In this state of emotional expansion, patients can sometimes relive traumatic experiences and confront catastrophic memories in a way that would be impossible under normal circumstances.

“They may feel the same powerful feelings that they first experienced at the time of the trauma, but with less fear,” explained Dr. Schwarz-Plaschg. And with the help of the psychedelic and his therapist, they can reframe the memory in a new light.

positive outlook

“This process can help a person release feelings that have been stored in their body and give their traumatic experience a fresher, more positive perspective,” said Dr. Schwarz-Plaschg. “This perspective seems to stay with them even after the effects of the substance have worn off.”

Dr. Schwarz-Plaschg is quick to point out that the work of psychedelics is explained through science, not magic. Its active molecules bind to the body’s receptors for serotonin, the ‘feel good’ neurotransmitter. Established antidepressants work in a similar way. However, psychedelics, when combined with therapy, seem to stave off mental health disorders longer, for some, perhaps even forever.

A radical approach being proposed by scientists in this field is psychedelic-assisted psychotherapy (PAP). This is the professionally supervised use of psychedelic substances as part of a detailed program of psychotherapy.

psychedelic therapy

“We envision a world where psychotherapists are trained in the use of psychedelics, so that these substances can be offered as part of a package,” said Dr. Schwarz-Plaschg. The program would involve the pairing of a specific substance with a specific type of therapy. Perhaps the patient would have two sessions where the therapist gives them psilocybin (found in “magic mushrooms”) and then two sessions of pure therapy.

In a 2021 trial, led by the Multidisciplinary Association for Psychedelic Studies (MAPS) – an American non-profit organization to increase awareness and understanding of psychedelics – administered MDMA-assisted therapy to people suffering from chronic post-traumatic stress disorder (PTSD). This condition is profoundly difficult to treat. After just three sessions, 67% no longer met diagnostic criteria for PTSD, while 88% experienced improvement in symptoms.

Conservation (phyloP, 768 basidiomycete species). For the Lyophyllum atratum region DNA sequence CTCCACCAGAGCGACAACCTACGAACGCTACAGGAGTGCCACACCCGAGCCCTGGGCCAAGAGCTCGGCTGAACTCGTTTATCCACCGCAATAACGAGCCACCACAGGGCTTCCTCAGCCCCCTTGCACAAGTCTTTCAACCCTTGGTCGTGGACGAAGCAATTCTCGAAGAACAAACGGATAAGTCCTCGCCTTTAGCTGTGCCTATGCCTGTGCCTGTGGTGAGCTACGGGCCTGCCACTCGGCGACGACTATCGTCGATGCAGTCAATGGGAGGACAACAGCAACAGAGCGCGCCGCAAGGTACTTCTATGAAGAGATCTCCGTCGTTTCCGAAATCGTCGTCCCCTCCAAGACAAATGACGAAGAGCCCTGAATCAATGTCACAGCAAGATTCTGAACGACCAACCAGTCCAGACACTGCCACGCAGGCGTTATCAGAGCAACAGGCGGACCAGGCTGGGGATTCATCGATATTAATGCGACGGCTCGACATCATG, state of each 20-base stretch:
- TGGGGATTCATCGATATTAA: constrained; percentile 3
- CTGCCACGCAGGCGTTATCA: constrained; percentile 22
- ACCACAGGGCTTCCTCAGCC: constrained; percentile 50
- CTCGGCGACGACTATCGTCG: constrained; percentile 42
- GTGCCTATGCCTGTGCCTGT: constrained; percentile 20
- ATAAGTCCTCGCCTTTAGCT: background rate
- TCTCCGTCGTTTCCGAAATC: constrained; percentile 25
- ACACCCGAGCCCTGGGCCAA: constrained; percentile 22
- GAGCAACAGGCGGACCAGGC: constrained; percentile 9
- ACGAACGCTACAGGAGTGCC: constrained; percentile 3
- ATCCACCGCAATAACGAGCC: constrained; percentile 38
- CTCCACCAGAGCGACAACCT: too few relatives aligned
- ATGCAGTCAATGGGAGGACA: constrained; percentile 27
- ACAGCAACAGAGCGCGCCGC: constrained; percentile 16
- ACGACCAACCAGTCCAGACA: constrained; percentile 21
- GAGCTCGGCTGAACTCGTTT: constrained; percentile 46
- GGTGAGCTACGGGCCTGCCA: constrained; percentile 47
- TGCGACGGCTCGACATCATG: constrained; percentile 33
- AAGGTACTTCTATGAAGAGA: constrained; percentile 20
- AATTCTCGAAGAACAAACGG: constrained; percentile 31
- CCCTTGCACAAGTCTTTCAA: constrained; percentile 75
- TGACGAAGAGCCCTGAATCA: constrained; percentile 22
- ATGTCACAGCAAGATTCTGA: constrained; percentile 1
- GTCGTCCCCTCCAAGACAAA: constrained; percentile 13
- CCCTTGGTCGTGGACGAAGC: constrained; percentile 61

‘Once we have more data on the best type of treatment mode to make people better, we are hopeful that the European Medicines Agency will give his approval,’ said Dr. Schwarz-Plaschg.

The three substances at the center of current scientific research are MDMA, psilocybin, and ketamine (used as a sedative in higher concentrations and also known for its hallucinogenic effects).

Since 2019, esketamine, a ketamine-based nasal spray, is allowed in the US and EU to treat major depressive disorders, but only when other antidepressants have failed and only when administered in a certified clinic.

For many (but not all) people with depression, esketamine is proving to be a revolutionary therapy. It works fast and appears to significantly lower the chance of a relapse into severe depression, compared with oral antidepressants combined with a placebo nasal spray.

Optimal dose

However, as with other psychedelics, more data is needed on the mechanism by which this mind-altering treatment works. More work is also needed to establish how many doses and in what concentration patients should take the treatment to achieve optimal results.

The use of MDMA and psilocybin is prohibited in most of Europe (some exceptions are available, with restrictions, in the Netherlands and Austria). However, champions of psychedelics are making good progress in the US.

Since 2021, magic mushrooms have been legal for mental health treatment in supervised settings in some parts of the US, and a pending bill in California would help legalize the use of a mix of psychedelics that includes magic mushrooms, MDMA and LSD.

Dr. Schwarz-Plaschg is hopeful that MDMA-assisted psychotherapy will be available in Europe within the next two to three years.

The research in this article was funded through the EU’s Marie Skłodowska-Curie Actions (MSCA). The article was originally published in Horizonthe EU research and innovation magazine.